I’ve read so many resources on making wine at home over the years. Wine making can be extremely confusing as on the one hand we find Westerners making wine in a laboratory/industrial kind of setting with grape crushers, de-stemmers, presses, hydrometers, racking canes, clarifiers, carboys, sanitizing chemicals like sodium metabisulphide and fancy equipment designed for wine making.
On the other hand you have those elderly French and Italian gentlemen who have learned these skills from their fathers when they were around and who have been making wine regularly for as long as they can remember. In spite of not using any of the above, (except for the grape crushers and pressers which are required due to the large volume of grapes they process) their wine comes out as per their expectations. I’ve also see them drink a bit of the juice to quench their thirst and pour the remainder back or suck on a pipe used for racking the wine without any ill effects of oral bacteria on their wines. Continue reading “Making grape wine at home”
This was among one of my first posts written on SimplySimple. However it never took shape as I was too busy juggling my blog hosting, learning WordPress and fiddling around with design issues and AD placements…. Fast forward to last week. Our fantastic Prime minister (and his team) pulls another one of his half baked political stunts. He decides that currency notes of Rs 500 and Rs 1000 should be demonetized. This is not the first time that someone has thought of it. It has happened twice before in Indian history -once before India gained independence from the British and then later on in 1978, under prime minister Morarji Desai. Coincidentally, both of these leaders were/are from the state of Gujarat and have similar ideology.
I’ve been fascinated by the chir pine Pinus roxburghii (Pinus longifolia) for quite some time and realised that I haven’t yet put down a post on it. I’ve marvelled at its beauty both at Sattal and also Mussoorie in Uttarakhand, India. Unfortunately it is sad to see villagers set whole slopes of the forest on fire which is taken up by the layer of dry pine needles covering the mountain slopes. The villagers do it so that grass would grow again on the ground between the trees for them to take home back to their cattle. It is also suspected that the land mafia does this to deliberately deforest areas in connivance with the authorities which they can then encroach upon and sell. This is easy to do as the pine is rich in resin and catches fire easily even when wet. Continue reading “The Chir Pine: Pinus roxburghii”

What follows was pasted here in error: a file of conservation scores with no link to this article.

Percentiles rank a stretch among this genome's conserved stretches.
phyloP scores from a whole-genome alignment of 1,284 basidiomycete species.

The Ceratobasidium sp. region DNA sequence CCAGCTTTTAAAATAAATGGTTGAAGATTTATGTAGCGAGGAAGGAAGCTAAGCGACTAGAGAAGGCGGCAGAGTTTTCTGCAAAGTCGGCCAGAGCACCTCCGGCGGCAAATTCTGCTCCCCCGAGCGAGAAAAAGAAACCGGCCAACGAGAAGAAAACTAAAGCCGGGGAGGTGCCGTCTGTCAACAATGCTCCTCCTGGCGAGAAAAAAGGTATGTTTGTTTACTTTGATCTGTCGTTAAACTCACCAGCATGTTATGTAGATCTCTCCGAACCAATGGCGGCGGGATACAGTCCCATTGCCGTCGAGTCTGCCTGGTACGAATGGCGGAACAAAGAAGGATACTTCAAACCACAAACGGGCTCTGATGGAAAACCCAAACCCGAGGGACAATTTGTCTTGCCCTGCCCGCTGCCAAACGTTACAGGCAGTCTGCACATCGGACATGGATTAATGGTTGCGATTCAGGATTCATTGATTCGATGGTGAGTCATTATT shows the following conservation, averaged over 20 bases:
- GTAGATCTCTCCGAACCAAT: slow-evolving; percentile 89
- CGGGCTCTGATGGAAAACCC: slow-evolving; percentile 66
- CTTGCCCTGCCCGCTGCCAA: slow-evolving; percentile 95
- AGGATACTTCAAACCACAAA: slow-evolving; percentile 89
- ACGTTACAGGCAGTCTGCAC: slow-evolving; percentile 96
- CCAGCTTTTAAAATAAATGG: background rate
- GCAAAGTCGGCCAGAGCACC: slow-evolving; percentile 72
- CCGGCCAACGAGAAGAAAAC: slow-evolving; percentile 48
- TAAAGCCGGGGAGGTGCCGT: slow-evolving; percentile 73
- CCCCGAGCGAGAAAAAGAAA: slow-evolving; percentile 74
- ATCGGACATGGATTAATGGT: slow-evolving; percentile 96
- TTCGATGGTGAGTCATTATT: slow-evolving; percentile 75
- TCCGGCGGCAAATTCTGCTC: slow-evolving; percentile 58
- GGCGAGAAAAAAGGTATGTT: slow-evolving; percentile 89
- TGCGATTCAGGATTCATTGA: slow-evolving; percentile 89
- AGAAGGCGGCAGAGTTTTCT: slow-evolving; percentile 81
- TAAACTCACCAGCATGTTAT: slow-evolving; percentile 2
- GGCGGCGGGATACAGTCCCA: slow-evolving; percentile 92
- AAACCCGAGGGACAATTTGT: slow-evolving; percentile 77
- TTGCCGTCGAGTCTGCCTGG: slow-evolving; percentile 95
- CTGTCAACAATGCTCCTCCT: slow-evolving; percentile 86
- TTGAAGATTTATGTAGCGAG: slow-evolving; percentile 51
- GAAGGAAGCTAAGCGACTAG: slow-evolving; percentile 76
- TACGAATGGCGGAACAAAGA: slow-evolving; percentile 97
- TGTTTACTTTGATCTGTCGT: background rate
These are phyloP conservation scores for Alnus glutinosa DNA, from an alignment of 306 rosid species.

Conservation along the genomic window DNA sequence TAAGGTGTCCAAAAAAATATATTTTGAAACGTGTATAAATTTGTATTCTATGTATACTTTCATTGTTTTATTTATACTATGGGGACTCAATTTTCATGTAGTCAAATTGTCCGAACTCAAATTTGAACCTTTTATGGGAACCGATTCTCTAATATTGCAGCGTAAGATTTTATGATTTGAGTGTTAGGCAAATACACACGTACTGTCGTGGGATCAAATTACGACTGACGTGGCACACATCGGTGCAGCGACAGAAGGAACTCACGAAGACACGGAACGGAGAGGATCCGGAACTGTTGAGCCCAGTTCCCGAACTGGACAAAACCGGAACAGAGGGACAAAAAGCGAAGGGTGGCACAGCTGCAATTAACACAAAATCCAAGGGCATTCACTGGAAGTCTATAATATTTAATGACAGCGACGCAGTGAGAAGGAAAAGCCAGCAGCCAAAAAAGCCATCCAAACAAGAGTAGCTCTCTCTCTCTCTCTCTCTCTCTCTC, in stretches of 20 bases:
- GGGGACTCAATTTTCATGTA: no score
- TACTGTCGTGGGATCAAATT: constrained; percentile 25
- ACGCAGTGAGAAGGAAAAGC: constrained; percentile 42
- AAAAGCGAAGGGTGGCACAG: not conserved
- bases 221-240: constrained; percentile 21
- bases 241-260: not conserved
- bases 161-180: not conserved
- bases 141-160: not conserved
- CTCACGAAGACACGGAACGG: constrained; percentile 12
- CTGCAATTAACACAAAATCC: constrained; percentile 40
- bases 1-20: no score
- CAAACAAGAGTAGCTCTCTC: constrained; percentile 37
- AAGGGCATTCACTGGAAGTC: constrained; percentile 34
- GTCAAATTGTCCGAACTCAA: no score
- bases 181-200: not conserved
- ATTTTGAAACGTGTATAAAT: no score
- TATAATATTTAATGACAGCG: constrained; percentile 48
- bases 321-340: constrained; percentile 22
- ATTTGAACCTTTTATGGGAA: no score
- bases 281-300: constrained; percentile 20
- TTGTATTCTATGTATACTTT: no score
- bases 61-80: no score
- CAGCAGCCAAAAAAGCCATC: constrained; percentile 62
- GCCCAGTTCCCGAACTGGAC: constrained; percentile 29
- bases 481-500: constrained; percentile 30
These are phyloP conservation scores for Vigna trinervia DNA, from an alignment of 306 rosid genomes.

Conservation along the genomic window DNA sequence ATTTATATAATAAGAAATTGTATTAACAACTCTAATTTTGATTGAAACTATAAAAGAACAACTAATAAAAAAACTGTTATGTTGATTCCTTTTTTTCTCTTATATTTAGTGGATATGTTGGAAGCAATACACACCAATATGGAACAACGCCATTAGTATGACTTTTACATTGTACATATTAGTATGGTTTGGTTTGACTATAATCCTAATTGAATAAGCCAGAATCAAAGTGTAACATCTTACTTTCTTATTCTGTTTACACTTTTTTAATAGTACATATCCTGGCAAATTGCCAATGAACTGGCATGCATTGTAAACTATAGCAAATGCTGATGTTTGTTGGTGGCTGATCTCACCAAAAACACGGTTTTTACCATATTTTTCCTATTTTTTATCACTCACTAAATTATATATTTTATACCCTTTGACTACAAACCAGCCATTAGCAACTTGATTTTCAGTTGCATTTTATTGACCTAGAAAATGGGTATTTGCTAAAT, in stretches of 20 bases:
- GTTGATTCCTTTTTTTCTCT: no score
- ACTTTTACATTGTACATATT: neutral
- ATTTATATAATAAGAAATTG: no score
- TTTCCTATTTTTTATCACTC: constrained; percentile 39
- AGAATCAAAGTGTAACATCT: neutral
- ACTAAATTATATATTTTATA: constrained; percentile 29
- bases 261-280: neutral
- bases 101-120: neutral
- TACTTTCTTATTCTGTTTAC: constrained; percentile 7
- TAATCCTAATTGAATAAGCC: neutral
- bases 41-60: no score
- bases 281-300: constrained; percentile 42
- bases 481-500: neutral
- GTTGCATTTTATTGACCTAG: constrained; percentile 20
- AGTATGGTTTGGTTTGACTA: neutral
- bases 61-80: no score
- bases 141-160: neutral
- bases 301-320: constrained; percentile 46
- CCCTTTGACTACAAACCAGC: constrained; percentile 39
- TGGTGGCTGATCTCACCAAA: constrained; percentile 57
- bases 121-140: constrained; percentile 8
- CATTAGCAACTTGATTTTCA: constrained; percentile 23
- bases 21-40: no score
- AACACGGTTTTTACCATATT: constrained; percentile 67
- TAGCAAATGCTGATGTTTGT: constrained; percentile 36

I’ve been importing Trekking/Camping equipment for years now and I’ve barely managed to put it to use because of not finding like minded people to trek or camp with. This was my first major trek, so I thought I’d better pen down my experiences for others to read before they head out on their own or make the same mistakes I did. It is easy to dump a large sum on some tour organiser and let them handle all the logistics like food, water, transport etc, but there is a lot more adventure (and sometimes danger) when heading out on your own. Sorry for the lack of photographs as I lost most of them when my laptop hard disk suddenly stopped working. Continue reading “Trek: Kedarkantha peak”
I love radio. I’ve wanted to be a Ham since I was a kid and ordered numerous resources, however due to cost constraints, nothing worthwhile happened. Later on, I took up electronics and assembled two of my own radios, the old ones -not the very old ones with valves, but the analogue pre-IC ones using transistors, coils and transformers and a polyester gang condensor for the tuner. I have older memories and remember my ex-army uncle from EME who had once given me a gang condenser with plates which used air as its dielectric medium but Iost touch after IC’s became standard and replaced discrete components. Even though I had a Sony ICF-F12S radio, my heart longed for something which used PLL tuning and had a DSP and digital tuning and storage. Continue reading “Review: Tecsun PL-380 DSP Radio”
Long story and experimentation, that’s what this post is all about. I’ve always made wines from fruit or rice, never from fruit juice…. and then I saw this post from a survival blog which said, “What do you do with all your stashed away emergency supplies as they near their expiry dates? Use them up of course. And how would you use up the gallons of so called “natural” tetra packed grape juice? You add sugar and turn it into wine! ” Continue reading “Experiments with sugarcane wine”
Looks like my bug out bag project is jinxed. A couple of years back, my 5.11 Tactical Rush 24 backpack was stolen on a train journey to my brothers house. I was testing its load bearing ability with its Y yoke being a bit uncomfortable in the Indian summers. Now I’m yet unable to choose whether to go in for the Rush 72 or stick to the original plan. In addition the Storm color I wanted (previous one was black) seems ineligible for International shipping. Thankfully, I’ve put the cart before the horse so I have plenty of equipment to review. Once I’ve finalized the list of items that go into my bag, it will be easier for me to take a call on what size of tactical rucksack I’d need. Continue reading “Review : Smith & Wesson tactical pen”
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